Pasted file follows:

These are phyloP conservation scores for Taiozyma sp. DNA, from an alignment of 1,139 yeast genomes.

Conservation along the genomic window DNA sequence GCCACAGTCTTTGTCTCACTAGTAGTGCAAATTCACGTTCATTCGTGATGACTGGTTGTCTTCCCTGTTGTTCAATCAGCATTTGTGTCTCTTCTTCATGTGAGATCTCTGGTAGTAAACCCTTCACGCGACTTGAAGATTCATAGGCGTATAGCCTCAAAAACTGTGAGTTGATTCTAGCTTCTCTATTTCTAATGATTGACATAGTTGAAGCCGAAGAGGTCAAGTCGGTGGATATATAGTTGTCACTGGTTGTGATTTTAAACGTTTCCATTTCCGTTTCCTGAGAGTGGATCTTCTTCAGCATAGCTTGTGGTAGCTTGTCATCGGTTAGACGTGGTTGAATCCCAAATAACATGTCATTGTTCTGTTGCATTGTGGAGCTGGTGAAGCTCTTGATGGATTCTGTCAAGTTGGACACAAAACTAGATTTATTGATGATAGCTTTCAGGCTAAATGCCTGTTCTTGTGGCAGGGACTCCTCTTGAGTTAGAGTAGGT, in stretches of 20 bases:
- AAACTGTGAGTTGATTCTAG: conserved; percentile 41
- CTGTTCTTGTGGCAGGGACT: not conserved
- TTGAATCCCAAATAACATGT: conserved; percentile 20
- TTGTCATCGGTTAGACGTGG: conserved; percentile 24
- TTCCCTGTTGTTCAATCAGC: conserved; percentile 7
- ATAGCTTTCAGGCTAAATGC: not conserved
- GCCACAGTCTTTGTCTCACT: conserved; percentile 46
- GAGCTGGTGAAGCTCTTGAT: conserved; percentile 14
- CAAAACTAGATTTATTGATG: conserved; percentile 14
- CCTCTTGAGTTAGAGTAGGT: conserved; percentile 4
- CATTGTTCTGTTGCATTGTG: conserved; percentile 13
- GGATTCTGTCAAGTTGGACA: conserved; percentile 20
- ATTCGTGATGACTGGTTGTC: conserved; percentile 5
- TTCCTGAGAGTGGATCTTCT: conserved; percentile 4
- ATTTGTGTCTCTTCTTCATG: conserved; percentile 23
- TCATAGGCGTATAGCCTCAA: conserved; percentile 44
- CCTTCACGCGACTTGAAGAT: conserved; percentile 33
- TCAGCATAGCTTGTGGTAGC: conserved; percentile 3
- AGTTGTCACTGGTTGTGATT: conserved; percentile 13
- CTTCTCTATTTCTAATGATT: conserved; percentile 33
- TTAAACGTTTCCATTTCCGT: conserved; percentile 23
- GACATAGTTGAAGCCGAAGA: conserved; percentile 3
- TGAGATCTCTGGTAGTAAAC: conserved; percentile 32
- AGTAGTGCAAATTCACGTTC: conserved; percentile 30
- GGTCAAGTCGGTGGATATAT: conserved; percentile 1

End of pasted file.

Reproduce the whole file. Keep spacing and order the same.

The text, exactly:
These are phyloP conservation scores for Taiozyma sp. DNA, from an alignment of 1,139 yeast genomes.

Conservation along the genomic window DNA sequence GCCACAGTCTTTGTCTCACTAGTAGTGCAAATTCACGTTCATTCGTGATGACTGGTTGTCTTCCCTGTTGTTCAATCAGCATTTGTGTCTCTTCTTCATGTGAGATCTCTGGTAGTAAACCCTTCACGCGACTTGAAGATTCATAGGCGTATAGCCTCAAAAACTGTGAGTTGATTCTAGCTTCTCTATTTCTAATGATTGACATAGTTGAAGCCGAAGAGGTCAAGTCGGTGGATATATAGTTGTCACTGGTTGTGATTTTAAACGTTTCCATTTCCGTTTCCTGAGAGTGGATCTTCTTCAGCATAGCTTGTGGTAGCTTGTCATCGGTTAGACGTGGTTGAATCCCAAATAACATGTCATTGTTCTGTTGCATTGTGGAGCTGGTGAAGCTCTTGATGGATTCTGTCAAGTTGGACACAAAACTAGATTTATTGATGATAGCTTTCAGGCTAAATGCCTGTTCTTGTGGCAGGGACTCCTCTTGAGTTAGAGTAGGT, in stretches of 20 bases:
- AAACTGTGAGTTGATTCTAG: conserved; percentile 41
- CTGTTCTTGTGGCAGGGACT: not conserved
- TTGAATCCCAAATAACATGT: conserved; percentile 20
- TTGTCATCGGTTAGACGTGG: conserved; percentile 24
- TTCCCTGTTGTTCAATCAGC: conserved; percentile 7
- ATAGCTTTCAGGCTAAATGC: not conserved
- GCCACAGTCTTTGTCTCACT: conserved; percentile 46
- GAGCTGGTGAAGCTCTTGAT: conserved; percentile 14
- CAAAACTAGATTTATTGATG: conserved; percentile 14
- CCTCTTGAGTTAGAGTAGGT: conserved; percentile 4
- CATTGTTCTGTTGCATTGTG: conserved; percentile 13
- GGATTCTGTCAAGTTGGACA: conserved; percentile 20
- ATTCGTGATGACTGGTTGTC: conserved; percentile 5
- TTCCTGAGAGTGGATCTTCT: conserved; percentile 4
- ATTTGTGTCTCTTCTTCATG: conserved; percentile 23
- TCATAGGCGTATAGCCTCAA: conserved; percentile 44
- CCTTCACGCGACTTGAAGAT: conserved; percentile 33
- TCAGCATAGCTTGTGGTAGC: conserved; percentile 3
- AGTTGTCACTGGTTGTGATT: conserved; percentile 13
- CTTCTCTATTTCTAATGATT: conserved; percentile 33
- TTAAACGTTTCCATTTCCGT: conserved; percentile 23
- GACATAGTTGAAGCCGAAGA: conserved; percentile 3
- TGAGATCTCTGGTAGTAAAC: conserved; percentile 32
- AGTAGTGCAAATTCACGTTC: conserved; percentile 30
- GGTCAAGTCGGTGGATATAT: conserved; percentile 1